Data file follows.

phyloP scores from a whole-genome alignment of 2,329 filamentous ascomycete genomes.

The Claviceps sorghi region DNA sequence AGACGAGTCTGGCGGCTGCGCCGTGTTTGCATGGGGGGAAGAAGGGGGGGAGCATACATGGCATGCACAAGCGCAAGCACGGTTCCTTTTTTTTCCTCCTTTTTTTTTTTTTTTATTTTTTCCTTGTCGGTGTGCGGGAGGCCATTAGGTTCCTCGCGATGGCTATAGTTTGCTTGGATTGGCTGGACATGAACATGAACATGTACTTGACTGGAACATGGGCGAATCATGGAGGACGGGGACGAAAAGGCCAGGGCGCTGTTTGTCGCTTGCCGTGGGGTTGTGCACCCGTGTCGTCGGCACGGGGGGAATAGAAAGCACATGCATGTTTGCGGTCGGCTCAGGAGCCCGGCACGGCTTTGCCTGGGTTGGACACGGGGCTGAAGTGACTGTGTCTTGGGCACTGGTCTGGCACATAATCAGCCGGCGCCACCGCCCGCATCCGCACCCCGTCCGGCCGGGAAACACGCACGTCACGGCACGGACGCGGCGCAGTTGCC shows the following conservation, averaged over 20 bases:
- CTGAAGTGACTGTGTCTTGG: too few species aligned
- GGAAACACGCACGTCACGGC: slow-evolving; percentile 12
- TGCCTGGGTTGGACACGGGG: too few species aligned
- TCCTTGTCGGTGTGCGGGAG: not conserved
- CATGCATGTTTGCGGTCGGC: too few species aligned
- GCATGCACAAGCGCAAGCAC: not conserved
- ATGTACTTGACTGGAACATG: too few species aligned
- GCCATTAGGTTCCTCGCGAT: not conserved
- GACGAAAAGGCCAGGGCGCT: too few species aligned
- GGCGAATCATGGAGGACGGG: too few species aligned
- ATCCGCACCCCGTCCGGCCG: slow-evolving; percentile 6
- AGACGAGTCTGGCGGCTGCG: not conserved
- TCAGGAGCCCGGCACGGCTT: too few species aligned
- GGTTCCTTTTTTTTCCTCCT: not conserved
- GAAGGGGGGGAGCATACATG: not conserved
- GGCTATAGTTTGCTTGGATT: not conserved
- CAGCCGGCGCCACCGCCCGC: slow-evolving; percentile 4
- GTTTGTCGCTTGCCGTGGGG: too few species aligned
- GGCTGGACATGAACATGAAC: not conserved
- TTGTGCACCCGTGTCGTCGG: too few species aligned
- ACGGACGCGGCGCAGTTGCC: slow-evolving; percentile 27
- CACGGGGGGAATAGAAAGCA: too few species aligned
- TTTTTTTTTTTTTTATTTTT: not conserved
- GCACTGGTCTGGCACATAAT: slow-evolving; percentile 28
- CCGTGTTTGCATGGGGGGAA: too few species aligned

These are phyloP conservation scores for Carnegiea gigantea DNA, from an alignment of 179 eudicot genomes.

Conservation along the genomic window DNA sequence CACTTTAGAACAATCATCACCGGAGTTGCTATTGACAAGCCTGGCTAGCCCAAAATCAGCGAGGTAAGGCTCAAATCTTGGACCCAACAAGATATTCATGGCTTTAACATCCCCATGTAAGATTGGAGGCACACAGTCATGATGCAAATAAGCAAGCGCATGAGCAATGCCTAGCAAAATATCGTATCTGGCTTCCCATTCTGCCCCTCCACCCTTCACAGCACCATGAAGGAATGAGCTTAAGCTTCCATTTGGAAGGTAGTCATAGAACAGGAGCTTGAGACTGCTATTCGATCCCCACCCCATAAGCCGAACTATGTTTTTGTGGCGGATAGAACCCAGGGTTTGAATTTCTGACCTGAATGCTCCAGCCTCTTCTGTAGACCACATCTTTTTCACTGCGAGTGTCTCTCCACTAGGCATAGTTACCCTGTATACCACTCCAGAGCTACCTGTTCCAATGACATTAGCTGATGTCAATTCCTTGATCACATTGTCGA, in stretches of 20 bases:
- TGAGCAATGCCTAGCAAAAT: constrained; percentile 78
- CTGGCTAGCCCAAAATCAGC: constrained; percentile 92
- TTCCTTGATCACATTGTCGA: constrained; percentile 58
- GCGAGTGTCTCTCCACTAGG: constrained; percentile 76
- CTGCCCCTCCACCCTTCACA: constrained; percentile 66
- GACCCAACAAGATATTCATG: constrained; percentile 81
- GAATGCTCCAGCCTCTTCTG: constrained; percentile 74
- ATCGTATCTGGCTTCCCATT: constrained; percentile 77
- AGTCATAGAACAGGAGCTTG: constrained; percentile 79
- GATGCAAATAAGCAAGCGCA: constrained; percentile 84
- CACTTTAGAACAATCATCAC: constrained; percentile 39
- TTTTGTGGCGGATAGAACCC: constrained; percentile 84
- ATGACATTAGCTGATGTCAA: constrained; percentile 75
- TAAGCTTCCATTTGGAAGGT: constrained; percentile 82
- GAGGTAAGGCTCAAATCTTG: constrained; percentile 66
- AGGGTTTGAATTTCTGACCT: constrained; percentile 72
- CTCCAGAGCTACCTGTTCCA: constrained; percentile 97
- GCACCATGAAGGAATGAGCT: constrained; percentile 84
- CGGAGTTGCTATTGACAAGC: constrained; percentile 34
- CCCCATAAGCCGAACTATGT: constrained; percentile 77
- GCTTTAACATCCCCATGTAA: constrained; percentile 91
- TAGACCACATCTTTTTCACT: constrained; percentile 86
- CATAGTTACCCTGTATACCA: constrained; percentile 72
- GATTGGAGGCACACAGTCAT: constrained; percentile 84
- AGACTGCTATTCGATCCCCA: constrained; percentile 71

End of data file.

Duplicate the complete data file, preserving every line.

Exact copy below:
phyloP scores from a whole-genome alignment of 2,329 filamentous ascomycete genomes.

The Claviceps sorghi region DNA sequence AGACGAGTCTGGCGGCTGCGCCGTGTTTGCATGGGGGGAAGAAGGGGGGGAGCATACATGGCATGCACAAGCGCAAGCACGGTTCCTTTTTTTTCCTCCTTTTTTTTTTTTTTTATTTTTTCCTTGTCGGTGTGCGGGAGGCCATTAGGTTCCTCGCGATGGCTATAGTTTGCTTGGATTGGCTGGACATGAACATGAACATGTACTTGACTGGAACATGGGCGAATCATGGAGGACGGGGACGAAAAGGCCAGGGCGCTGTTTGTCGCTTGCCGTGGGGTTGTGCACCCGTGTCGTCGGCACGGGGGGAATAGAAAGCACATGCATGTTTGCGGTCGGCTCAGGAGCCCGGCACGGCTTTGCCTGGGTTGGACACGGGGCTGAAGTGACTGTGTCTTGGGCACTGGTCTGGCACATAATCAGCCGGCGCCACCGCCCGCATCCGCACCCCGTCCGGCCGGGAAACACGCACGTCACGGCACGGACGCGGCGCAGTTGCC shows the following conservation, averaged over 20 bases:
- CTGAAGTGACTGTGTCTTGG: too few species aligned
- GGAAACACGCACGTCACGGC: slow-evolving; percentile 12
- TGCCTGGGTTGGACACGGGG: too few species aligned
- TCCTTGTCGGTGTGCGGGAG: not conserved
- CATGCATGTTTGCGGTCGGC: too few species aligned
- GCATGCACAAGCGCAAGCAC: not conserved
- ATGTACTTGACTGGAACATG: too few species aligned
- GCCATTAGGTTCCTCGCGAT: not conserved
- GACGAAAAGGCCAGGGCGCT: too few species aligned
- GGCGAATCATGGAGGACGGG: too few species aligned
- ATCCGCACCCCGTCCGGCCG: slow-evolving; percentile 6
- AGACGAGTCTGGCGGCTGCG: not conserved
- TCAGGAGCCCGGCACGGCTT: too few species aligned
- GGTTCCTTTTTTTTCCTCCT: not conserved
- GAAGGGGGGGAGCATACATG: not conserved
- GGCTATAGTTTGCTTGGATT: not conserved
- CAGCCGGCGCCACCGCCCGC: slow-evolving; percentile 4
- GTTTGTCGCTTGCCGTGGGG: too few species aligned
- GGCTGGACATGAACATGAAC: not conserved
- TTGTGCACCCGTGTCGTCGG: too few species aligned
- ACGGACGCGGCGCAGTTGCC: slow-evolving; percentile 27
- CACGGGGGGAATAGAAAGCA: too few species aligned
- TTTTTTTTTTTTTTATTTTT: not conserved
- GCACTGGTCTGGCACATAAT: slow-evolving; percentile 28
- CCGTGTTTGCATGGGGGGAA: too few species aligned

These are phyloP conservation scores for Carnegiea gigantea DNA, from an alignment of 179 eudicot genomes.

Conservation along the genomic window DNA sequence CACTTTAGAACAATCATCACCGGAGTTGCTATTGACAAGCCTGGCTAGCCCAAAATCAGCGAGGTAAGGCTCAAATCTTGGACCCAACAAGATATTCATGGCTTTAACATCCCCATGTAAGATTGGAGGCACACAGTCATGATGCAAATAAGCAAGCGCATGAGCAATGCCTAGCAAAATATCGTATCTGGCTTCCCATTCTGCCCCTCCACCCTTCACAGCACCATGAAGGAATGAGCTTAAGCTTCCATTTGGAAGGTAGTCATAGAACAGGAGCTTGAGACTGCTATTCGATCCCCACCCCATAAGCCGAACTATGTTTTTGTGGCGGATAGAACCCAGGGTTTGAATTTCTGACCTGAATGCTCCAGCCTCTTCTGTAGACCACATCTTTTTCACTGCGAGTGTCTCTCCACTAGGCATAGTTACCCTGTATACCACTCCAGAGCTACCTGTTCCAATGACATTAGCTGATGTCAATTCCTTGATCACATTGTCGA, in stretches of 20 bases:
- TGAGCAATGCCTAGCAAAAT: constrained; percentile 78
- CTGGCTAGCCCAAAATCAGC: constrained; percentile 92
- TTCCTTGATCACATTGTCGA: constrained; percentile 58
- GCGAGTGTCTCTCCACTAGG: constrained; percentile 76
- CTGCCCCTCCACCCTTCACA: constrained; percentile 66
- GACCCAACAAGATATTCATG: constrained; percentile 81
- GAATGCTCCAGCCTCTTCTG: constrained; percentile 74
- ATCGTATCTGGCTTCCCATT: constrained; percentile 77
- AGTCATAGAACAGGAGCTTG: constrained; percentile 79
- GATGCAAATAAGCAAGCGCA: constrained; percentile 84
- CACTTTAGAACAATCATCAC: constrained; percentile 39
- TTTTGTGGCGGATAGAACCC: constrained; percentile 84
- ATGACATTAGCTGATGTCAA: constrained; percentile 75
- TAAGCTTCCATTTGGAAGGT: constrained; percentile 82
- GAGGTAAGGCTCAAATCTTG: constrained; percentile 66
- AGGGTTTGAATTTCTGACCT: constrained; percentile 72
- CTCCAGAGCTACCTGTTCCA: constrained; percentile 97
- GCACCATGAAGGAATGAGCT: constrained; percentile 84
- CGGAGTTGCTATTGACAAGC: constrained; percentile 34
- CCCCATAAGCCGAACTATGT: constrained; percentile 77
- GCTTTAACATCCCCATGTAA: constrained; percentile 91
- TAGACCACATCTTTTTCACT: constrained; percentile 86
- CATAGTTACCCTGTATACCA: constrained; percentile 72
- GATTGGAGGCACACAGTCAT: constrained; percentile 84
- AGACTGCTATTCGATCCCCA: constrained; percentile 71